By referring to FIGS. 1 and 2, an example of a railroad track bearing structure according to the invention with ballast may be seen. The railroad track bearing structure, designated in its entirety by the reference 10, comprises cross ties 11 on which the rails (not represented) are fixed in the usual manner, and ballast 12. In conformance with the invention, a set of dynamically rigid load distribution plates 13 extend below the ballast, which plates themselves rest on the ground of the track bed 14. The load distribution plates 13 are relatively short, rather thick plates, that are disposed end-to-end on the ground, below the ballast. They may advantageously be butt-jointed with joints that allow the free rotation of a plate with relation to adjacent plates. Each load distribution plate 13 has a surface and thickness predetermined in such a way as to present a first resonance frequency that is greater than the first resonance frequency of the wheel/rail system. This latter resonance frequency is determined by the rigidity of the ballast and by the unsprung mass of the vehicle truck transiting on the railroad track. In general, the first resonance frequency of the vibrations locally generated by the passage of a vehicle transiting on the railroad track is below 80 Hz.

To be effective, each load distribution plate must have a first resonance frequency greater than approximately 1.4 times the first resonance frequency of the vibrations locally generated in the rails by the passage of a vehicle transiting over the railroad track. In the case where this first resonance frequency of locally generated vibrations is 57 Hz, for example, the first resonance frequency of the load distribution plates must be greater than 80 Hz. Therefore, when a vehicle passes on the railroad track above a load distribution plate, the latter is deformed in conformance with its static deformation, without significant dynamic amplifications due to the resonances. To arrive at a first resonance frequency of the load distribution plate greater than 80 Hz with a concrete slab of 4 m long (and not wider than 4 m), for example, each load distribution plate must have a thickness of at least 400 mm.

With the bearing structure of the invention, the dynamic stresses generated by the passage of four wheels of a truck over a section of track are thus distributed over the surface of the load distribution plate situated below said track section instead of the stresses being applied very locally (4 times 1 m2) on the ground. The result is a lower vibratory level exciting the ground. By utilizing a load distribution plate 13 with a surface of at least 10 m2 (by considering a load distribution plate that is 4 m long and 2.5 m wide) over a conventional non-rocky soil, the vibratory amplitude applied to the soil is reduced by a factor of 2.5 (or approximately 8 dB).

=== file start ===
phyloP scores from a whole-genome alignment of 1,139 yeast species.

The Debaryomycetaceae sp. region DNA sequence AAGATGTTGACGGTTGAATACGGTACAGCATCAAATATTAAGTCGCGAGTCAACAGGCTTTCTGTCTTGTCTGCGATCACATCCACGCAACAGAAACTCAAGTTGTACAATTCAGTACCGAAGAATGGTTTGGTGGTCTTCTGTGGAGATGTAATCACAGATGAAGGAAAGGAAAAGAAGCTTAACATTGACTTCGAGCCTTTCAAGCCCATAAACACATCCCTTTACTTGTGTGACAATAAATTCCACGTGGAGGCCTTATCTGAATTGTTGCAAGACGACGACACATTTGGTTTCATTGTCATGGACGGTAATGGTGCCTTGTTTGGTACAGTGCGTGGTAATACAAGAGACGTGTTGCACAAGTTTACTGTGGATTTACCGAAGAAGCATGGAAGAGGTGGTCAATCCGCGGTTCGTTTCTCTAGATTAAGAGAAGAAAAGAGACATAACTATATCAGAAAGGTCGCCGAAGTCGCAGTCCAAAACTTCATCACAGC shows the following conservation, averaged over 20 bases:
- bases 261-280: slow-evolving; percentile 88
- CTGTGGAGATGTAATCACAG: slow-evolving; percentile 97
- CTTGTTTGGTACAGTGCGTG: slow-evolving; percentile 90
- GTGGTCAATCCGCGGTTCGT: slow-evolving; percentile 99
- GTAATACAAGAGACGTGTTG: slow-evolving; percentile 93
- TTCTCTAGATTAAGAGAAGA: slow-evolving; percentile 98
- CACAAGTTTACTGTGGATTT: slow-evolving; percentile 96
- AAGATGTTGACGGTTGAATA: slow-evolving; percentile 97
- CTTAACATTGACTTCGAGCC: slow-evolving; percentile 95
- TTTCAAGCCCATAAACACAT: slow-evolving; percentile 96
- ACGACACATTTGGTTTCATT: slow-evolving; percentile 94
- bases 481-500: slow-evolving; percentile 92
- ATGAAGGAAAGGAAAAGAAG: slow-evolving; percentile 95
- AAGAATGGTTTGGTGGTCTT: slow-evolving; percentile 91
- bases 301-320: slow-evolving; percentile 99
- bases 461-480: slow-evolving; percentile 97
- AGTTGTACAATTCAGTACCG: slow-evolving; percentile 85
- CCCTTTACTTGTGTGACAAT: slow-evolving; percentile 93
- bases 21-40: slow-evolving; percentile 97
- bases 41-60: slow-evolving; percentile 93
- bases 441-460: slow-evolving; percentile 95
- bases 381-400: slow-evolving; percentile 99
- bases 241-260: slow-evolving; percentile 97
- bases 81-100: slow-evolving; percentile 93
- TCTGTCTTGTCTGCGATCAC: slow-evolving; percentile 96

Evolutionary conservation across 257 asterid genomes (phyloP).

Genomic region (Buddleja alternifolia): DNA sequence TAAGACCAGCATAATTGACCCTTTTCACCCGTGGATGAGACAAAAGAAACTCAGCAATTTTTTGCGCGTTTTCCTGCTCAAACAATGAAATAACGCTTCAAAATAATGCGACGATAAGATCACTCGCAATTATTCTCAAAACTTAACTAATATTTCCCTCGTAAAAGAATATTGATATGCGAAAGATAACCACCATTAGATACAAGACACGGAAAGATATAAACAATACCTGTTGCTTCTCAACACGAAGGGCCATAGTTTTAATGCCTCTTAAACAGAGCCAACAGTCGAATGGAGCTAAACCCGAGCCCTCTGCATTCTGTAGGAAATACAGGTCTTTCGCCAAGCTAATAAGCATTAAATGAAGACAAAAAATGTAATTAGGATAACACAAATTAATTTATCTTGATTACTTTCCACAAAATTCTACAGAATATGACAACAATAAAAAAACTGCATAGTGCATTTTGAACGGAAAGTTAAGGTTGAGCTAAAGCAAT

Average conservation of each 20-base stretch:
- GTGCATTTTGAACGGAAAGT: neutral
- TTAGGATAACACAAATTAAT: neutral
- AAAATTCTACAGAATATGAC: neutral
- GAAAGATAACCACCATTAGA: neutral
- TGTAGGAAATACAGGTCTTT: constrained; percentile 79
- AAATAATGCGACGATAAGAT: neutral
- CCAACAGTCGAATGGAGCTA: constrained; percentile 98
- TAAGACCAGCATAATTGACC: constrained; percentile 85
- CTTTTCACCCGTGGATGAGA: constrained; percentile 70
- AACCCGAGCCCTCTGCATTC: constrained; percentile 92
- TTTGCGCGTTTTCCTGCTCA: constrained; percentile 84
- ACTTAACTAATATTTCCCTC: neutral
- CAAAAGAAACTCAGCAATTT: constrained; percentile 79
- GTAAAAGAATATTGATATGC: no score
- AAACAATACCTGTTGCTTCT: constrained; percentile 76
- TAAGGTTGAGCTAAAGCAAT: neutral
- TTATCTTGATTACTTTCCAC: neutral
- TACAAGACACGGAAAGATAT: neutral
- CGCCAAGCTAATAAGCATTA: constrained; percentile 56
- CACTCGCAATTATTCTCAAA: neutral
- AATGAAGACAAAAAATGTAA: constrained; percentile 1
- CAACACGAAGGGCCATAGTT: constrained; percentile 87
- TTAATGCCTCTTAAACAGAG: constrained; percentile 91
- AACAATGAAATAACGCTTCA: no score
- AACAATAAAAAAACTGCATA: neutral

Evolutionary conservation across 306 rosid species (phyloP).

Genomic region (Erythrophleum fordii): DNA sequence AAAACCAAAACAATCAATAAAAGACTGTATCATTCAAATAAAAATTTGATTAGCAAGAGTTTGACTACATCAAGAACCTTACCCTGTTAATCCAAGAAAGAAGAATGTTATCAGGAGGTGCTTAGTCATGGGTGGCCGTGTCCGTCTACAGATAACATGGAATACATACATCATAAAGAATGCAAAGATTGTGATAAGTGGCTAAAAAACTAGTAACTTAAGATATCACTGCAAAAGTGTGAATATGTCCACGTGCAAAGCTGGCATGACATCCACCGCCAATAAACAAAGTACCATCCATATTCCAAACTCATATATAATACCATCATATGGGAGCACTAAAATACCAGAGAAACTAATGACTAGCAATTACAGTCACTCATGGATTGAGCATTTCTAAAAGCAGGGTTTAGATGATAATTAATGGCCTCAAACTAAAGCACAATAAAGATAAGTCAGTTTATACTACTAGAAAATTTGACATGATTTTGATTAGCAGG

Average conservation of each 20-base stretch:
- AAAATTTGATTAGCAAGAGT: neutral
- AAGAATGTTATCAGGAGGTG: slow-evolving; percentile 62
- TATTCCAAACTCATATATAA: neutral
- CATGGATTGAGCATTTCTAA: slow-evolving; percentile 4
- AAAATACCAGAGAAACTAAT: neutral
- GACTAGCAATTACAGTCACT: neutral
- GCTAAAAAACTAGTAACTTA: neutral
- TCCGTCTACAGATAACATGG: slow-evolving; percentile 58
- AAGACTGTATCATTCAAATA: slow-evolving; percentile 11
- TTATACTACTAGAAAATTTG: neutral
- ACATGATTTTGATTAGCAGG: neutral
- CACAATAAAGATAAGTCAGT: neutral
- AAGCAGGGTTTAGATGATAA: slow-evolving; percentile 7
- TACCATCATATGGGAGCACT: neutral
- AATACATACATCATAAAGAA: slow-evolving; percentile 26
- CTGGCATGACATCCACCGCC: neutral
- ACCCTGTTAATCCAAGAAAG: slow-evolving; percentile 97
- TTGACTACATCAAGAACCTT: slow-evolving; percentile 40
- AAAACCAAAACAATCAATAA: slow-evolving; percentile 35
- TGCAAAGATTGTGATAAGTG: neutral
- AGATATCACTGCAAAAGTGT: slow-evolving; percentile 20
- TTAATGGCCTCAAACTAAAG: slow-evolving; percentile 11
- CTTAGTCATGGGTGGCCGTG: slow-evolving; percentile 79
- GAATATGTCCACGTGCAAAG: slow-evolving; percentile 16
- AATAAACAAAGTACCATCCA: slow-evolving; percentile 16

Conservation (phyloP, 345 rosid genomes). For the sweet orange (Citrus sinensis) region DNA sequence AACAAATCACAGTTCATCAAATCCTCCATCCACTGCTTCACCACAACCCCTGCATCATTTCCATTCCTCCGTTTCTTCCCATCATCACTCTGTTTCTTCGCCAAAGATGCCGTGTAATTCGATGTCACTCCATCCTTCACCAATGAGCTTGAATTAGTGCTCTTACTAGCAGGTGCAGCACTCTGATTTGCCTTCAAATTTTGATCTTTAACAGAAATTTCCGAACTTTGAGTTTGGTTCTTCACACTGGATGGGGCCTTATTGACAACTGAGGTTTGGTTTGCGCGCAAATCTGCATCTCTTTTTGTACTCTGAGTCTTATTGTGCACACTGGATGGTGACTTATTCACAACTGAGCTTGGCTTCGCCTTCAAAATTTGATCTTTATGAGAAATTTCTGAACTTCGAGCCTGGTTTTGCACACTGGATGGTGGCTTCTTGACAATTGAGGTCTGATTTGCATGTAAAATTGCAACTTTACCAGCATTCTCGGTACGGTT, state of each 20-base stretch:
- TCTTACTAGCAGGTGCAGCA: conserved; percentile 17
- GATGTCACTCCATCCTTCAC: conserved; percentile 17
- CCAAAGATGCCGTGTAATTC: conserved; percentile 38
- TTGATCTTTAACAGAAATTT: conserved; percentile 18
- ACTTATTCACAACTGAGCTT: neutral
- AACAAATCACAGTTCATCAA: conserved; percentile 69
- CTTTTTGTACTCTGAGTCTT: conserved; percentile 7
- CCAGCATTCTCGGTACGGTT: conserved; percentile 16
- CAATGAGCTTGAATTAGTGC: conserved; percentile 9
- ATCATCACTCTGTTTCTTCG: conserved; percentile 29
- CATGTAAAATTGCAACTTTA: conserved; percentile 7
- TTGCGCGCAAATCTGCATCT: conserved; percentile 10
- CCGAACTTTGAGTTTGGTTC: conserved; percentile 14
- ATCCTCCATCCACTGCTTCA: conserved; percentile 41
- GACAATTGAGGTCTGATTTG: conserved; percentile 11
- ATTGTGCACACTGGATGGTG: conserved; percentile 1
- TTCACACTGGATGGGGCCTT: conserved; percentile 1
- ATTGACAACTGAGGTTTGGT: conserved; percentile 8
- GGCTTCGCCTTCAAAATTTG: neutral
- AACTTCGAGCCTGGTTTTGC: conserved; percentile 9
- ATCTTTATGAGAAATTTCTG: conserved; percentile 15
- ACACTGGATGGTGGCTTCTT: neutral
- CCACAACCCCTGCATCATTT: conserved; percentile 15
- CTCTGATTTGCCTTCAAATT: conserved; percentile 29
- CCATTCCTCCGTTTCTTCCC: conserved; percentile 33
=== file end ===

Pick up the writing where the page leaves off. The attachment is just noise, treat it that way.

The load distribution plates 13 may be made of concrete, a composite material or other material capable of distributing the loads of vehicles intending to transit on the railroad track. They may be fabricated on site or may be prefabricated (modules).

In the railroad track bearing structure according to the invention, the load distribution plates 13 may also be provided for the direct fixation of rails on concrete through any rail fixation system (discrete or continuous).

FIGS. 3 and 4 illustrate an example of embodiment of the invention in which the load distribution plates 13 are provided for the direct fixation of rails by means of discrete rail fixation systems 15 that are fixed on the load distribution plates 13. In this embodiment too, the load distribution plates 13 are relatively short, rather thick plates disposed end-to-end on the ground 14 and they may be connected by joints that allow the free rotation of a plate with relation to adjacent plates. Also, they may be fabricated on site or may be prefabricated (modules) and they may be integrated in the roadway pavement.

FIGS. 5 and 6 represent an embodiment of the railroad track bearing structure according to the invention in which the relatively short, rather thick load distribution plates 13 disposed end-to-end on the ground 14 comprise grooves 13A in which the rails (not represented) may be integrated. Also, the load distribution plates may be connected by joints that allow the free rotation of a plate with relation to adjacent plates. Such load distribution plates may be fabricated on site or may be prefabricated (modules) and they may be integrated in the roadway pavement.

The railroad track bearing structures according to the invention may be utilized under normal tracks (in alignment and in curves) and under switches and crossings as well.

As indicated above for the case of a ballasted track, each load distribution plate must have a surface and thickness predetermined in such a way that its first resonance frequency is greater than 1.4 times the first resonance frequency of the vibrations locally generated in the rails by the transit of a vehicle on the railroad track. The resulting behavior of the load distribution plates and the reduction in vibratory amplitude are the same as in the case of a ballasted track.

Each load distribution plate may be made in the form of a single beam as illustrated in FIG. 7A or any other suitable form provided that it has a first resonance frequency greater than the first resonance frequency of the vibrations locally generated in the rails by the transit of a vehicle on the railroad track, as indicated above. FIGS. 7B to 7D illustrate some examples of cross sections for load distribution plates 13. FIG. 7B shows a section comprising a bearing plate 13 with lateral sides 13B which extend to the bottom of the bearing plate. FIG. 7C shows a section that differs from that of FIG. 7B by the presence of a longitudinal rib 13C. Several ribs may also be provided. FIG. 7D shows a section in which plate 13 comprises grooves 13A intended to receive the rails of the railroad track.